Balance Sheet: Definition, Formula, Example – Business Insider

December 17, 2021 by No Comments

  • A balance sheet is a type of financial statement that lists a company’s assets, liabilities, and shareholders’ equity.
  • The assets should be in ‘balance’ and equal the total liabilities and shareholders’ equity.
  • Balance sheets can provide important financial insight but are also limited to a single day in time.
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A balance sheet is a type of financial statement that outlines a particular business’s assets as well as liabilities, plus the shareholders equity on a specific day. It’s used to evaluate a company’s financial health and is also known as a ‘statement of financial position.’ Businesses use various accounting tools — including a balance sheet — to assess where a company is at financially at a specific point in time.  

How a balance sheet works  

When it comes to evaluating a company’s financial wellbeing, there are different types of financial statements to look at. A balance sheet is just one type of statement and differs a bit from a profit and loss statement (P&L), which is another commonly used financial report used in evaluating a business’ finances. 

“I like to explain to clients that the profit and loss statement is a movie, while the balance sheet is a photo. The P&L reflects income and expenses over time, but the balance sheet shows the company’s financial position within a single fixed moment,” explains Courtney Barbee, owner and COO at The Bookkeeper.

So for example, a P&L statement may be for Q4, a balance sheet may be for one single day at the end of a particular accounting period.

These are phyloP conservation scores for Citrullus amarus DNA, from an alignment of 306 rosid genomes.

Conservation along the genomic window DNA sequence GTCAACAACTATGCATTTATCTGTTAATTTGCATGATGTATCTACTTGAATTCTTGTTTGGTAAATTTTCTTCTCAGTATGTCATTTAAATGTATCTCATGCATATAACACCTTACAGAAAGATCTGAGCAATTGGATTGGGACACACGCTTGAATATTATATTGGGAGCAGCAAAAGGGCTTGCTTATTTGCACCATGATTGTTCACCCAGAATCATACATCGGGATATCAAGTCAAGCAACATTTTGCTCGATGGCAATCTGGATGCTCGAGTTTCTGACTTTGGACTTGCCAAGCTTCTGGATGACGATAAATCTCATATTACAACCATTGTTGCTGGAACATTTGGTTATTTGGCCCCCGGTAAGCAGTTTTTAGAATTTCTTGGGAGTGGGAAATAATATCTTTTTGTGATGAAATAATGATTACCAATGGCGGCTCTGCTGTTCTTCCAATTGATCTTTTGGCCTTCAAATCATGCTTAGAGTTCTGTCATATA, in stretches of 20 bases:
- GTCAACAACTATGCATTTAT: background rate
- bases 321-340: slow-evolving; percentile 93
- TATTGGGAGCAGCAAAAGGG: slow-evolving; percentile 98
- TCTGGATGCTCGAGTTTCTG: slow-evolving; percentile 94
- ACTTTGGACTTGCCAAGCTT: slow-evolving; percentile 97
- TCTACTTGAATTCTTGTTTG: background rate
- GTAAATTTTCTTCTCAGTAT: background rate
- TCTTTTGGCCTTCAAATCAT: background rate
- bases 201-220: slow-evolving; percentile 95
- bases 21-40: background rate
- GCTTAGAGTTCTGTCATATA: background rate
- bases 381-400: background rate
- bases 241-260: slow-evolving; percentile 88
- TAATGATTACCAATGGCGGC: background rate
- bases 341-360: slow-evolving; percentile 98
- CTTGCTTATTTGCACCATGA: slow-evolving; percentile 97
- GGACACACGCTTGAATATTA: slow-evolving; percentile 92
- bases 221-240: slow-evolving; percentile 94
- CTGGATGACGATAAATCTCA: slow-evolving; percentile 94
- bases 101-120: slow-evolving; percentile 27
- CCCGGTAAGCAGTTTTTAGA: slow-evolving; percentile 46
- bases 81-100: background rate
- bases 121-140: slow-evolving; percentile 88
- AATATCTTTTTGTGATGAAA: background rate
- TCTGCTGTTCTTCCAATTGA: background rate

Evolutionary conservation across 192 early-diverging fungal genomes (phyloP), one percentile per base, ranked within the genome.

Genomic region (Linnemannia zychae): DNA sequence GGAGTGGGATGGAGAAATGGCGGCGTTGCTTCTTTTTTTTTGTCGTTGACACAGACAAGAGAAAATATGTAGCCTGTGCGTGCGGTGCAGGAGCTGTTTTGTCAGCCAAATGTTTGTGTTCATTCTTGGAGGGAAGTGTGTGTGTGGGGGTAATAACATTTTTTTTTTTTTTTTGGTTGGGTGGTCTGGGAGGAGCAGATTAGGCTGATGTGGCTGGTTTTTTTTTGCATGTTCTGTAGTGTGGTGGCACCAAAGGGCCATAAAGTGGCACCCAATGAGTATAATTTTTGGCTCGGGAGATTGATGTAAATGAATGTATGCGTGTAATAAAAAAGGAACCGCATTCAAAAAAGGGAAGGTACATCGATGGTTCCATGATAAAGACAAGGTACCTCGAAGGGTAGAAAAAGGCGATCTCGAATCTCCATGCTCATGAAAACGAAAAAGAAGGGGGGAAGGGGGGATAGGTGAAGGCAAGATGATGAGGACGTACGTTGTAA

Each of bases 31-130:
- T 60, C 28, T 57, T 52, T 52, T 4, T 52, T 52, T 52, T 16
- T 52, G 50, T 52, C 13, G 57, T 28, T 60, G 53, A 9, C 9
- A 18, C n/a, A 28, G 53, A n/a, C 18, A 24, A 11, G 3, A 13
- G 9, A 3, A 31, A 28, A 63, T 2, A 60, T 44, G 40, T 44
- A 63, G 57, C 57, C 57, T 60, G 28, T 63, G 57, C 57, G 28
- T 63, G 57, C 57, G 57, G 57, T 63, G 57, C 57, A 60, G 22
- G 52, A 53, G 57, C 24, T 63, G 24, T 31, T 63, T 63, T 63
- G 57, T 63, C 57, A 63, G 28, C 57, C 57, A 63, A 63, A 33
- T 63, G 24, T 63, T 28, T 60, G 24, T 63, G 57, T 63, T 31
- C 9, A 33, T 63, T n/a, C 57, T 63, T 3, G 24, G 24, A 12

The balance sheet equation is: Assets = Liabilities + Equity

Let’s review what these parts mean individually: 

  • Assets. This refers to items of monetary value. This includes current and non-current assets and is listed in order of liquidity. So for example, you’ll have your current assets which include cash and cash equivalents, accounts receivable, and inventory. Non-current assets can include things like equipment, investments, copyrights and intellectual property 
  • Liabilities. This includes money owed for debt or expenses. This also includes current and non-current liabilities. Current liabilities can be accounts payable, current debt obligations, and part of long-term debt obligations. Non-current liabilities may include bonds issued by the company and long-term debt obligations may also be classified under non-current liabilities as well. 
  • Equity. This is the equity refers to the shareholders’ equity and includes how much shareholders have invested in the company as well as …….



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